Dwight Howard’s press conference with Houston Rockets legends attending was the impetus for trying to figure out which NBA teams have the best big men of all-time. The quotes by Shaquille O’Neal and Kareem Abdul-Jabar about Howard not living up to the hype in Los Angeles helped as well.
When putting together a basketball team, unless you’re fortunate enough to have a star like LeBron James or Kevin Durant, the most traditional approach to take is to build the team around the two rarest and most valuable pieces a team can have: a great point guard and a great big man.
And when you look around the NBA, there’s just not many “greats” at either of those positions.
Everybody knows the Chicago Bulls have the point guard to build a team around in homegrown superstar and MVP Derrick Rose. However, not many people give them credit for having a top-of-the-line big man, which, they may indeed have currently blossoming in the windy city.
The NBA unveiled its All-Defensive Teams yesterday.
LeBron James was the leading vote-getter. Joining him on the All-Defensive First Team were Serge Ibaka, Dwight Howard, Chris Paul, and Grizzlies guard Tony Allen.
You’ll notice that Knicks center Tyson Chandler, this year’s Defensive Player of the Year, didn’t make the first team. He is on the All-Defensive Second Team with Rajon Rondo, Kevin Garnett, Kobe Bryant, and Luol Deng.
How can the Defensive Player of the Year not make the All-Defensive First Team?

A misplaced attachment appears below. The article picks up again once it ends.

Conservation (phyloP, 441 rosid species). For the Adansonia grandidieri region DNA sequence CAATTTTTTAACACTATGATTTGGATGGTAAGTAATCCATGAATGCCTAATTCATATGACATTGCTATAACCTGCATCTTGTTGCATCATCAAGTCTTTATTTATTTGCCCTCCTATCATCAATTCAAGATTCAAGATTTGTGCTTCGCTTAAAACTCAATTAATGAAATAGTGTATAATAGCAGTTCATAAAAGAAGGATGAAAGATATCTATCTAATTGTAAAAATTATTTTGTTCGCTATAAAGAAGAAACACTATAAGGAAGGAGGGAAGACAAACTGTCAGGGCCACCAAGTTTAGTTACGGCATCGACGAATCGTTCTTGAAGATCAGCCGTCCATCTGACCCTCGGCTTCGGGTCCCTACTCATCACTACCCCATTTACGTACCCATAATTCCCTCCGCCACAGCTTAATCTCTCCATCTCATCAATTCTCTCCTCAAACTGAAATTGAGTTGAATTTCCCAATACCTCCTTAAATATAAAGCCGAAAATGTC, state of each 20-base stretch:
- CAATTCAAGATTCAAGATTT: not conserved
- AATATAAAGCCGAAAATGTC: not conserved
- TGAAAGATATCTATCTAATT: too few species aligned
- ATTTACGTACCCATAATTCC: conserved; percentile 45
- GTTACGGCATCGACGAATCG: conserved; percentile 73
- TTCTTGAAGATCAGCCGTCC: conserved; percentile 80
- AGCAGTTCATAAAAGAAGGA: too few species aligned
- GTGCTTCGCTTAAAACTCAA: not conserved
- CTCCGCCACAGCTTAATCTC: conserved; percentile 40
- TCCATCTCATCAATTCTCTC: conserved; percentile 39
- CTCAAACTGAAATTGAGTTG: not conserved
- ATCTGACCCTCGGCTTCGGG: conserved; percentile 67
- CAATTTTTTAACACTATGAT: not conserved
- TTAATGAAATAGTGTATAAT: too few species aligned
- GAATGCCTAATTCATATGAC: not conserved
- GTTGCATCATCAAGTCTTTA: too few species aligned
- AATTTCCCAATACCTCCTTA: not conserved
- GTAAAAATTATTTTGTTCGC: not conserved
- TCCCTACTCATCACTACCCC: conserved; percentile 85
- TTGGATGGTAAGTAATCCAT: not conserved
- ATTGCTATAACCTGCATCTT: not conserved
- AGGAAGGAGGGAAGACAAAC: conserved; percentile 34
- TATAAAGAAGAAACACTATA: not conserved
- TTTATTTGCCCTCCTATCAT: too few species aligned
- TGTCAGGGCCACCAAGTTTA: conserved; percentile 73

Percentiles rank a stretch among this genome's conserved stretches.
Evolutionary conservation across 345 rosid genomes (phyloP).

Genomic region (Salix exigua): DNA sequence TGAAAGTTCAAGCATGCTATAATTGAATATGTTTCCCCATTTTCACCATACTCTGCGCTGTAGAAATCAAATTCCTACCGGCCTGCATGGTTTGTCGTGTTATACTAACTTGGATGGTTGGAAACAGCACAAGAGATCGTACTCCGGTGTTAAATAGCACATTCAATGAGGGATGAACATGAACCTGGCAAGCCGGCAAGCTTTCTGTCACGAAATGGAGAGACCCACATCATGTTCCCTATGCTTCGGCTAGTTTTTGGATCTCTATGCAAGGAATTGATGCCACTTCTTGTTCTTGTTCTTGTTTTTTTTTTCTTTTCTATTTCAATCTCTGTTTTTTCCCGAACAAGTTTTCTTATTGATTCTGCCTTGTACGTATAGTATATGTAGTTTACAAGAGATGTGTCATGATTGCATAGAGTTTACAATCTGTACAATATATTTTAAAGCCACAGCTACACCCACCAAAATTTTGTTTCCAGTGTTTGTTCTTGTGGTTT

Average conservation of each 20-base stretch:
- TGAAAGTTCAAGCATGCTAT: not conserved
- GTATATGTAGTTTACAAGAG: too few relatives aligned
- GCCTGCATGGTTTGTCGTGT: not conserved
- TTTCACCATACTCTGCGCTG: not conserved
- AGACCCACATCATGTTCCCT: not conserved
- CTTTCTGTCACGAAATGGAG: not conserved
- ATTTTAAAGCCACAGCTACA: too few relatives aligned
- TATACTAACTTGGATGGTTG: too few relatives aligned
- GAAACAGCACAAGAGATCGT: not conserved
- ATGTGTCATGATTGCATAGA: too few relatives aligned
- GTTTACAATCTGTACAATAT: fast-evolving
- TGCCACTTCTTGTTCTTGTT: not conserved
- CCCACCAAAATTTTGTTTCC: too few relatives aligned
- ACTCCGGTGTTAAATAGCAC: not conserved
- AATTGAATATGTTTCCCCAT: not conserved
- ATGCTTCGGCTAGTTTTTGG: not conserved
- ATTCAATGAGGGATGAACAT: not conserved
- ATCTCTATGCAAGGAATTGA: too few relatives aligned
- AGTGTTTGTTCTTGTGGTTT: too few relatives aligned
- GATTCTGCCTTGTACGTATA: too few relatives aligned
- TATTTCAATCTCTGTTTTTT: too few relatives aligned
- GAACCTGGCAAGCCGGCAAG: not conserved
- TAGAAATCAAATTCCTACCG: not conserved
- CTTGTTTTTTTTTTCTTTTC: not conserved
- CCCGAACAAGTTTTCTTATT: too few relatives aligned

Woah. Who would have ever thought that Tim Tebow would be back in our lives so quickly?
After five stellar performances by Jeremy Lin – another guy who doesn’t look the part based on stereotypes associated with his sport, is outspoken about his religious beliefs, who has come in for his struggling team and, it seems, single-handedly turned them around – people are calling the young fella Tim Tebow 2.0.
But is that really a fair comparison? Is Jeremy Lin really redefining the point guard position?
Is Jeremy Lin really doing something no point guard has ever done before?
You know what he’s been doing, but let’s take a closer look and discover how Jeremy Lin has been so successful over the last week.
I have read way too many columns this week that went somewhat like the following:
Miami is the better team, and they will more than likely win the title. They have the two best players in the series, and they can always score during crunch time. However, if Dirk plays really well, and the Mavericks shoot well from three-point range, and Dallas’ big play tough, and JJ Barea has a huge series, and the Heat struggle…Dallas can win.
I hate writers that try to have it both ways. What has “Sports Analyst X” really said in the previous paragraph that the knowledgaeble sports fan doesn’t already know?
To be honest, it’s tough to be a blogger. Half of the blogosphere is full of authors just trying to be controversial and drive traffic. “If I say that Kobe is better than Jordan, people will read it.” Another 30% of writers are just, to be honest, either boring or stupid.
We, at MSF, try our best to be interesting, but informative. The reality is that many people will visit MSF only after they have visited ESPN, FoxSports, and SI. I feel bad for these people, because outside of a few bold writers that offer legitimate insight, they really don’t get to read anything compelling.
I understand that many of you will disagree with what I’m about to write. That’s fine. That’s the best part about sports: having conversations (read: arguments) about what we think is going to happen. But I refuse to be like “Sports Analyst X.”
Here are the two things that Rick Carlisle MUST do and WILL do in order to win the series for Dallas.